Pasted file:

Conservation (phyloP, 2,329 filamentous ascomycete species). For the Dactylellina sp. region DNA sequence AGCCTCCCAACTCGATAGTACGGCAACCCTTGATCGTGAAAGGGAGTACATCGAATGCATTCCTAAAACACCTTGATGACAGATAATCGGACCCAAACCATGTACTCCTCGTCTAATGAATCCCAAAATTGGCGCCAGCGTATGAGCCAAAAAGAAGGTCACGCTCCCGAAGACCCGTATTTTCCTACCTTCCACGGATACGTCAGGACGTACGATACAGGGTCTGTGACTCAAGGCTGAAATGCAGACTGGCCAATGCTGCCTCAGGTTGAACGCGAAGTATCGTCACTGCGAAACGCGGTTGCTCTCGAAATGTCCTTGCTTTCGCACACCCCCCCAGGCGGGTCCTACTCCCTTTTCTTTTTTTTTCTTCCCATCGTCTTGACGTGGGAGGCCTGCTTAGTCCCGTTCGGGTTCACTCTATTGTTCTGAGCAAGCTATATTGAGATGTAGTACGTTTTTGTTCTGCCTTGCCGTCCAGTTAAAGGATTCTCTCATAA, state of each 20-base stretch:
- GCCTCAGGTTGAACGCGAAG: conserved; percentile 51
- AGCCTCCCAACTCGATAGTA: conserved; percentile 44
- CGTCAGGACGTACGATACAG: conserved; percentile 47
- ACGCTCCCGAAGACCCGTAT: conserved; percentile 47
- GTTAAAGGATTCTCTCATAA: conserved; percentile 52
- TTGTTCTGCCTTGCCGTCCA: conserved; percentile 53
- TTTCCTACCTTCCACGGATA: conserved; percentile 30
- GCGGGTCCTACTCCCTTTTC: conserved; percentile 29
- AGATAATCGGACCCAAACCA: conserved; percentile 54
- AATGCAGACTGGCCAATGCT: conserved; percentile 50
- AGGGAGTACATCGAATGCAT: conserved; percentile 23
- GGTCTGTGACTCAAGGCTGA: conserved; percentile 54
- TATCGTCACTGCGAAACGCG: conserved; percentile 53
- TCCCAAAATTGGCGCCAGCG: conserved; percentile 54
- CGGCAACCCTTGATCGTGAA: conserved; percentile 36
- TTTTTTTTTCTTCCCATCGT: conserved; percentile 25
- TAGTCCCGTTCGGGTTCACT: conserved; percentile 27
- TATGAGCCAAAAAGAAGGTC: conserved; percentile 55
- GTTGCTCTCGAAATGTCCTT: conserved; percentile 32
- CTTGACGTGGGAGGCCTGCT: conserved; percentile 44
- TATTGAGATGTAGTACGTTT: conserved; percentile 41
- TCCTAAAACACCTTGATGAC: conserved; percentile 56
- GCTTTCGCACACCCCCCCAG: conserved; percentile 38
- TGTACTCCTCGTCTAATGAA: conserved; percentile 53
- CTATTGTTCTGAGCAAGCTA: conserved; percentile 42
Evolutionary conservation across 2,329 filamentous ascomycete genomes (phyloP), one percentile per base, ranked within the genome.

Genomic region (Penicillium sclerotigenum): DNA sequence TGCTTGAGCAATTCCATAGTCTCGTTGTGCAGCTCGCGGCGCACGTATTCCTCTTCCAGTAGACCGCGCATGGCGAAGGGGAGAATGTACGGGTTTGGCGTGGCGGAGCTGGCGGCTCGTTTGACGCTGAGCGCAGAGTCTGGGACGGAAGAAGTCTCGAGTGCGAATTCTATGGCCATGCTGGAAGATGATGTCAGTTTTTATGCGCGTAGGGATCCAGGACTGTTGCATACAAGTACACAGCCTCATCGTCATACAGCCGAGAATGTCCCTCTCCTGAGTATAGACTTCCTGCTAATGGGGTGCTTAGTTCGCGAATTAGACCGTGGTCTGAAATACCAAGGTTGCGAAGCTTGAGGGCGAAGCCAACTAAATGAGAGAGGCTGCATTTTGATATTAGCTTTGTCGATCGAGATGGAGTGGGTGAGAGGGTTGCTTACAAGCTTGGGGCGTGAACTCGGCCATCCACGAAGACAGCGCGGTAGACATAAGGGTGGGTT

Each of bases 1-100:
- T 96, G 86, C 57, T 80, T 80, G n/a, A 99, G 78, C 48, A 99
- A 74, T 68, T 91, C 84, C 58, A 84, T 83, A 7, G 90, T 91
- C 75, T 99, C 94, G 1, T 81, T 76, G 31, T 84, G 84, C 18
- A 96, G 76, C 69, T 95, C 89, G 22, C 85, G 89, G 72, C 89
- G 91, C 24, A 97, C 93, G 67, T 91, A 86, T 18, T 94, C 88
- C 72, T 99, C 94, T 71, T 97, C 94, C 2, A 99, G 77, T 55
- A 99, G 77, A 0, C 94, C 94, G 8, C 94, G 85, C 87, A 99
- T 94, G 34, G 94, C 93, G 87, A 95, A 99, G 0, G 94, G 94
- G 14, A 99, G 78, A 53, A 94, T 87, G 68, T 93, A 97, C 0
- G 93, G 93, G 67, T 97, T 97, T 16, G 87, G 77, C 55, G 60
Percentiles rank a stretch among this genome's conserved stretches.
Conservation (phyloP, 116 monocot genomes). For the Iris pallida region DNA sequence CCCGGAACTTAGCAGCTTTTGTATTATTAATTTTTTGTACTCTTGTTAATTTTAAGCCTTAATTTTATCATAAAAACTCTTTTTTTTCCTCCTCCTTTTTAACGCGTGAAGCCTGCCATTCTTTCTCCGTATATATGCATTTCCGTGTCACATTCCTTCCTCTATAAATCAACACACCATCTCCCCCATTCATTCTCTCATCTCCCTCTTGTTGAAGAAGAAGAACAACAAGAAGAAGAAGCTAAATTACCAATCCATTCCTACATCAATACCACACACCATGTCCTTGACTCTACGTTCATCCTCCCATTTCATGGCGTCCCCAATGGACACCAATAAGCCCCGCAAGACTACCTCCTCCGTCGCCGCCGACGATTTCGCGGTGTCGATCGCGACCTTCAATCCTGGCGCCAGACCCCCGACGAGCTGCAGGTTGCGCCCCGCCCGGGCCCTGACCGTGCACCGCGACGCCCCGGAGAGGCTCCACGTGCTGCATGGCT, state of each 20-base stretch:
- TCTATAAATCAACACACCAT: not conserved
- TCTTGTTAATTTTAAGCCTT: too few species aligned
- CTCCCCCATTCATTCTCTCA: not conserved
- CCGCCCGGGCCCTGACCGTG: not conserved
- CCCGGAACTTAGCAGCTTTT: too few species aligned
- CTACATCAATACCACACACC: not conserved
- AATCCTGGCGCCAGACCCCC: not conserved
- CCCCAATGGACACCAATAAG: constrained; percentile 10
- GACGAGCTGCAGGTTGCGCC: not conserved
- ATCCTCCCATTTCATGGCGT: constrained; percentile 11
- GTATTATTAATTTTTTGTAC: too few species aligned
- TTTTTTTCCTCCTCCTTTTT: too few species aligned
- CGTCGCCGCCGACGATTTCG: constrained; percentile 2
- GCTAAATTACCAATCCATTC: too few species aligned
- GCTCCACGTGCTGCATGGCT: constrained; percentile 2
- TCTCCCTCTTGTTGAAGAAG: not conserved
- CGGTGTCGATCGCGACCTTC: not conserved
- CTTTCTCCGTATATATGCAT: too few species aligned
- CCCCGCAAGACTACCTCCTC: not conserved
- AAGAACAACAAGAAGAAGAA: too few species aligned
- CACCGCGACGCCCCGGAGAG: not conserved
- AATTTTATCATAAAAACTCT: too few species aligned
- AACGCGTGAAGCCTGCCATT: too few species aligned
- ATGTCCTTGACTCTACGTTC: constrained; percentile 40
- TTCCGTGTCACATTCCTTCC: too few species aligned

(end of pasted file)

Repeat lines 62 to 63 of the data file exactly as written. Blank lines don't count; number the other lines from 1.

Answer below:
- CACCGCGACGCCCCGGAGAG: not conserved
- AATTTTATCATAAAAACTCT: too few species aligned